Guerrero said he travelled from Shanghai to visit the trio and offer reassurance.
“In my meeting with them in Hangzhou, their expression of remorse, regret, sadness and embarrassment was as genuine as it gets,” Guerrero said. “They know they made a huge mistake and as you can see, they’re deeply sorry for it.”
Carlson and Doug Erickson, the team’s director of basketball administration, stayed with Ball, Riley and Hill in Hangzhou until Chinese authorities told them they were free to leave. The group returned to Los Angeles on Tuesday evening.
Earlier that day, Trump told reporters aboard Air Force One upon his return from a trip to Asia that Chinese President Xi Jinping had helped arrange the players’ release. “That was not something that should have happened,” Trump scolded.
Do you think the three UCLA Basketball Players will say thank you President Trump? They were headed for 10 years in jail!
— Donald J. Trump (@realDonaldTrump) November 15, 2017
Early on Wednesday morning, Trump tweeted, “Do you think the three UCLA Basketball Players will say thank you President Trump? They were headed for 10 years in jail!”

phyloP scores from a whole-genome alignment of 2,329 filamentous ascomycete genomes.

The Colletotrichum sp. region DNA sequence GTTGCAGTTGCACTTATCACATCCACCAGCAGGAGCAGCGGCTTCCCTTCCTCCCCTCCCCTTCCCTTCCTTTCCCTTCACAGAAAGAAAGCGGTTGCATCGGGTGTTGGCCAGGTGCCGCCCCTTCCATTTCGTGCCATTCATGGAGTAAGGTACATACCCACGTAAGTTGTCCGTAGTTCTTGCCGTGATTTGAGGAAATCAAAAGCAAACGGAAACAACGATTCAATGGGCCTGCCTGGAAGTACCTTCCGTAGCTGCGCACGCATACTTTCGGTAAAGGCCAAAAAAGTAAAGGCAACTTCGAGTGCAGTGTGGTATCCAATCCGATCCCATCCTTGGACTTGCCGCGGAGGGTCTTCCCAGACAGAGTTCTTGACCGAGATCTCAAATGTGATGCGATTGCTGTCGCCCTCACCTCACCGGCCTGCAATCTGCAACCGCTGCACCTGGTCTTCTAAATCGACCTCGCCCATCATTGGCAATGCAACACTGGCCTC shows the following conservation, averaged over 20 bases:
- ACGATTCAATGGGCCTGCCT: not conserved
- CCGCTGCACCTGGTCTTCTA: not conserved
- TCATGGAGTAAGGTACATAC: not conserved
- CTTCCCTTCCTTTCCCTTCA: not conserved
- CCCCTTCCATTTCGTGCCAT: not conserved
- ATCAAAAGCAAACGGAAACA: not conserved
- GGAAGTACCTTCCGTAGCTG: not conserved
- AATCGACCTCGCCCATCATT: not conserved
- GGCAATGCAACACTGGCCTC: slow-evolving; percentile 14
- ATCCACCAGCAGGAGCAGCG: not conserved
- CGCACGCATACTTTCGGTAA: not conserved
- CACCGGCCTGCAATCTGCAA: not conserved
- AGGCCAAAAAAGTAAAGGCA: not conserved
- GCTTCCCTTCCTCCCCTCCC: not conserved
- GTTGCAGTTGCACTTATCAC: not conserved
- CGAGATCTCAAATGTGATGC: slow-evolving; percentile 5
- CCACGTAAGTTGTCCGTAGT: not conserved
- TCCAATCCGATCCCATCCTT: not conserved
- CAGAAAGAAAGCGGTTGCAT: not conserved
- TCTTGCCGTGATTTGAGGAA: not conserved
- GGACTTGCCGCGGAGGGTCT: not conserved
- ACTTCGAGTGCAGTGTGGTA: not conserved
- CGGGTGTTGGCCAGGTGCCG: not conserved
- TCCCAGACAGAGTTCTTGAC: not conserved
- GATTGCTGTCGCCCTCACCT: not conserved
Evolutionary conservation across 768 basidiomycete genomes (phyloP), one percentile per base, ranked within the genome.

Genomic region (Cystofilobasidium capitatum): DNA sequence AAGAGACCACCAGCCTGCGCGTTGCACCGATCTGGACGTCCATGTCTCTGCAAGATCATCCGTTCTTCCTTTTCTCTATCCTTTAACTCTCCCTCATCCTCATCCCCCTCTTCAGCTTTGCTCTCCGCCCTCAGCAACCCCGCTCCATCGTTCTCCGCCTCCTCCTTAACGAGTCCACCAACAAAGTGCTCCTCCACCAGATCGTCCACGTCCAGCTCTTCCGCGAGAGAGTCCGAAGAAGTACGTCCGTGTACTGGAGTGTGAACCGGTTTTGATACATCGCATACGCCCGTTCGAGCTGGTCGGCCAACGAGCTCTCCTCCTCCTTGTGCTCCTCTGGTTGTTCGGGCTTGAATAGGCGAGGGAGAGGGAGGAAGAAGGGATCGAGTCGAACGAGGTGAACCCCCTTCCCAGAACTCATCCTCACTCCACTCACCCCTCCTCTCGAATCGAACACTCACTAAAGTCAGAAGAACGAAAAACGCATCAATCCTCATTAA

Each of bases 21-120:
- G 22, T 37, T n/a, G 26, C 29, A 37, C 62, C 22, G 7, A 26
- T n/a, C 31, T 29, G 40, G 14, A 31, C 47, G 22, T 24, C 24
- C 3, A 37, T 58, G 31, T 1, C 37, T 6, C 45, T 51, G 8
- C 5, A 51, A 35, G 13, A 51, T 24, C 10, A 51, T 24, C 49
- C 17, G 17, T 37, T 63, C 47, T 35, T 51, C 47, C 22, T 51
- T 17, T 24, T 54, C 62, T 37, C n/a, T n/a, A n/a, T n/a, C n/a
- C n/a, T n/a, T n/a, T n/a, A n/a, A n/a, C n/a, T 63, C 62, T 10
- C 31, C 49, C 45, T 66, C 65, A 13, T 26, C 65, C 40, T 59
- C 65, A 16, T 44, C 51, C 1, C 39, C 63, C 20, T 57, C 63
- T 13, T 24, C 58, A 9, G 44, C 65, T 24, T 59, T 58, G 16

Hours later, the players each acknowledged the government’s role in their release and offered thanks.
Guerrero said the players’ bail had been refunded by Chinese authorities, and that he was working to assess who would ultimately be responsible for the expenses that UCLA incurred to house the players and obtain legal counsel so that NCAA rules are satisfied.
Alford said that what amounted to a media blackout from UCLA during the ordeal was necessary to help ensure that the players could come home.
“We were informed that anything said during the process could have jeopardised the success of their return to Los Angeles,” Alford said.